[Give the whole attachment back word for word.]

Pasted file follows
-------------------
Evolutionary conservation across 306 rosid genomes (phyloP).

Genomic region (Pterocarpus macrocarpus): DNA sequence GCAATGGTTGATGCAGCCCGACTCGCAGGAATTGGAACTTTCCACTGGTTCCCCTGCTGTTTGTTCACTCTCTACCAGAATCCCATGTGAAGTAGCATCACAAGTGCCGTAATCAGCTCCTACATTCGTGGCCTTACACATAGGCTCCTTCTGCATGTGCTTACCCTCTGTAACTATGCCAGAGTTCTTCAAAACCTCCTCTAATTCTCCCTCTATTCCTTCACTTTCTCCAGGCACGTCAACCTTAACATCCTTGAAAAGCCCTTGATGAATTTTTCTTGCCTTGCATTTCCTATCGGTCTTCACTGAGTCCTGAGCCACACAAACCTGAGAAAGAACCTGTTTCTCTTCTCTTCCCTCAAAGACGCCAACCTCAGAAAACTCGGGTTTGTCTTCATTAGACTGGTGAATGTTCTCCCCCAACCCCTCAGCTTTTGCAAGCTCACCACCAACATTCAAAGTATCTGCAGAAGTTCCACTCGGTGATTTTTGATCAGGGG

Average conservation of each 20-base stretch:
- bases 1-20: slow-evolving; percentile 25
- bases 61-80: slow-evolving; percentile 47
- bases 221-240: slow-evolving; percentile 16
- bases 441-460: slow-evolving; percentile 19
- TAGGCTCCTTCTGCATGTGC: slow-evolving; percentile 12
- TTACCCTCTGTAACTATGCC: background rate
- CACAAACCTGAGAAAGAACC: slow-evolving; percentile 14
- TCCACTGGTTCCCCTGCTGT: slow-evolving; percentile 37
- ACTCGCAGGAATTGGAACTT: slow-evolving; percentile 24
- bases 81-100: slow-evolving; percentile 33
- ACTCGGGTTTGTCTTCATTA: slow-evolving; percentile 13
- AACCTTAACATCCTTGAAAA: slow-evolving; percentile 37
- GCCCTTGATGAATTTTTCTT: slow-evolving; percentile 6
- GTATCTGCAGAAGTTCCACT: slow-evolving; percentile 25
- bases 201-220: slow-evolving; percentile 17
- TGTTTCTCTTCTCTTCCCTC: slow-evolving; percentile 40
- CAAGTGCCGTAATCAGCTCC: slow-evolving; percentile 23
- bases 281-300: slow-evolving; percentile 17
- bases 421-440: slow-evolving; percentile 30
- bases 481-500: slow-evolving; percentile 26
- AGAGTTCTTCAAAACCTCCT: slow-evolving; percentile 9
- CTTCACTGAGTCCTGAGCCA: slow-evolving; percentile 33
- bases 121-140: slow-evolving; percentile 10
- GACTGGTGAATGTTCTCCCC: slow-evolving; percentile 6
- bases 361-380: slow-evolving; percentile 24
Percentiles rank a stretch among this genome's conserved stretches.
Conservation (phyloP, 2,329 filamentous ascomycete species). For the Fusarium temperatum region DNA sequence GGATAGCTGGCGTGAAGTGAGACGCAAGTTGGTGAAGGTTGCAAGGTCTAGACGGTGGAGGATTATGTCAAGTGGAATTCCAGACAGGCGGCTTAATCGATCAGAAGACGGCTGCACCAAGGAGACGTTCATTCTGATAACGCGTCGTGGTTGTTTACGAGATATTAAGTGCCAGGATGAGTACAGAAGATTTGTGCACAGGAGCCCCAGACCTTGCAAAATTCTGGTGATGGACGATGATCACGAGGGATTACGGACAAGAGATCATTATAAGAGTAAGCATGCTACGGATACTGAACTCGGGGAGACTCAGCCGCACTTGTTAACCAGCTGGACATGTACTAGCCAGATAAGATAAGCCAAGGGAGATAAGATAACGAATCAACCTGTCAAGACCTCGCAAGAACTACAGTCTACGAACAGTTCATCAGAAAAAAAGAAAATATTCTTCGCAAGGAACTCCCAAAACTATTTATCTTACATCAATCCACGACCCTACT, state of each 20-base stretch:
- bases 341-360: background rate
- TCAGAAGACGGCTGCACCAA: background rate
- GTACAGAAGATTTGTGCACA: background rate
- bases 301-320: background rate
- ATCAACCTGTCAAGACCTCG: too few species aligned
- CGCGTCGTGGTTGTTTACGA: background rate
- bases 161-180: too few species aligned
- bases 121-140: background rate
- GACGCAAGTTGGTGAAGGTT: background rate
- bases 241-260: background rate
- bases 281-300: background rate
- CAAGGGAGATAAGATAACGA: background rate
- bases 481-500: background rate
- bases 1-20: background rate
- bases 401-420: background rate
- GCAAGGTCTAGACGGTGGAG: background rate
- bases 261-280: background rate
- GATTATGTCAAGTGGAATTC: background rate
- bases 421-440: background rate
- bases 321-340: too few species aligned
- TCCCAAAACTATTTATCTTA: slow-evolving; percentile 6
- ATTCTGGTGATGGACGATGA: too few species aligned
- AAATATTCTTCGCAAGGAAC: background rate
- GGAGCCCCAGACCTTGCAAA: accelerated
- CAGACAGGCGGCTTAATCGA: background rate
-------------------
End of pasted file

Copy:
Evolutionary conservation across 306 rosid genomes (phyloP).

Genomic region (Pterocarpus macrocarpus): DNA sequence GCAATGGTTGATGCAGCCCGACTCGCAGGAATTGGAACTTTCCACTGGTTCCCCTGCTGTTTGTTCACTCTCTACCAGAATCCCATGTGAAGTAGCATCACAAGTGCCGTAATCAGCTCCTACATTCGTGGCCTTACACATAGGCTCCTTCTGCATGTGCTTACCCTCTGTAACTATGCCAGAGTTCTTCAAAACCTCCTCTAATTCTCCCTCTATTCCTTCACTTTCTCCAGGCACGTCAACCTTAACATCCTTGAAAAGCCCTTGATGAATTTTTCTTGCCTTGCATTTCCTATCGGTCTTCACTGAGTCCTGAGCCACACAAACCTGAGAAAGAACCTGTTTCTCTTCTCTTCCCTCAAAGACGCCAACCTCAGAAAACTCGGGTTTGTCTTCATTAGACTGGTGAATGTTCTCCCCCAACCCCTCAGCTTTTGCAAGCTCACCACCAACATTCAAAGTATCTGCAGAAGTTCCACTCGGTGATTTTTGATCAGGGG

Average conservation of each 20-base stretch:
- bases 1-20: slow-evolving; percentile 25
- bases 61-80: slow-evolving; percentile 47
- bases 221-240: slow-evolving; percentile 16
- bases 441-460: slow-evolving; percentile 19
- TAGGCTCCTTCTGCATGTGC: slow-evolving; percentile 12
- TTACCCTCTGTAACTATGCC: background rate
- CACAAACCTGAGAAAGAACC: slow-evolving; percentile 14
- TCCACTGGTTCCCCTGCTGT: slow-evolving; percentile 37
- ACTCGCAGGAATTGGAACTT: slow-evolving; percentile 24
- bases 81-100: slow-evolving; percentile 33
- ACTCGGGTTTGTCTTCATTA: slow-evolving; percentile 13
- AACCTTAACATCCTTGAAAA: slow-evolving; percentile 37
- GCCCTTGATGAATTTTTCTT: slow-evolving; percentile 6
- GTATCTGCAGAAGTTCCACT: slow-evolving; percentile 25
- bases 201-220: slow-evolving; percentile 17
- TGTTTCTCTTCTCTTCCCTC: slow-evolving; percentile 40
- CAAGTGCCGTAATCAGCTCC: slow-evolving; percentile 23
- bases 281-300: slow-evolving; percentile 17
- bases 421-440: slow-evolving; percentile 30
- bases 481-500: slow-evolving; percentile 26
- AGAGTTCTTCAAAACCTCCT: slow-evolving; percentile 9
- CTTCACTGAGTCCTGAGCCA: slow-evolving; percentile 33
- bases 121-140: slow-evolving; percentile 10
- GACTGGTGAATGTTCTCCCC: slow-evolving; percentile 6
- bases 361-380: slow-evolving; percentile 24
Percentiles rank a stretch among this genome's conserved stretches.
Conservation (phyloP, 2,329 filamentous ascomycete species). For the Fusarium temperatum region DNA sequence GGATAGCTGGCGTGAAGTGAGACGCAAGTTGGTGAAGGTTGCAAGGTCTAGACGGTGGAGGATTATGTCAAGTGGAATTCCAGACAGGCGGCTTAATCGATCAGAAGACGGCTGCACCAAGGAGACGTTCATTCTGATAACGCGTCGTGGTTGTTTACGAGATATTAAGTGCCAGGATGAGTACAGAAGATTTGTGCACAGGAGCCCCAGACCTTGCAAAATTCTGGTGATGGACGATGATCACGAGGGATTACGGACAAGAGATCATTATAAGAGTAAGCATGCTACGGATACTGAACTCGGGGAGACTCAGCCGCACTTGTTAACCAGCTGGACATGTACTAGCCAGATAAGATAAGCCAAGGGAGATAAGATAACGAATCAACCTGTCAAGACCTCGCAAGAACTACAGTCTACGAACAGTTCATCAGAAAAAAAGAAAATATTCTTCGCAAGGAACTCCCAAAACTATTTATCTTACATCAATCCACGACCCTACT, state of each 20-base stretch:
- bases 341-360: background rate
- TCAGAAGACGGCTGCACCAA: background rate
- GTACAGAAGATTTGTGCACA: background rate
- bases 301-320: background rate
- ATCAACCTGTCAAGACCTCG: too few species aligned
- CGCGTCGTGGTTGTTTACGA: background rate
- bases 161-180: too few species aligned
- bases 121-140: background rate
- GACGCAAGTTGGTGAAGGTT: background rate
- bases 241-260: background rate
- bases 281-300: background rate
- CAAGGGAGATAAGATAACGA: background rate
- bases 481-500: background rate
- bases 1-20: background rate
- bases 401-420: background rate
- GCAAGGTCTAGACGGTGGAG: background rate
- bases 261-280: background rate
- GATTATGTCAAGTGGAATTC: background rate
- bases 421-440: background rate
- bases 321-340: too few species aligned
- TCCCAAAACTATTTATCTTA: slow-evolving; percentile 6
- ATTCTGGTGATGGACGATGA: too few species aligned
- AAATATTCTTCGCAAGGAAC: background rate
- GGAGCCCCAGACCTTGCAAA: accelerated
- CAGACAGGCGGCTTAATCGA: background rate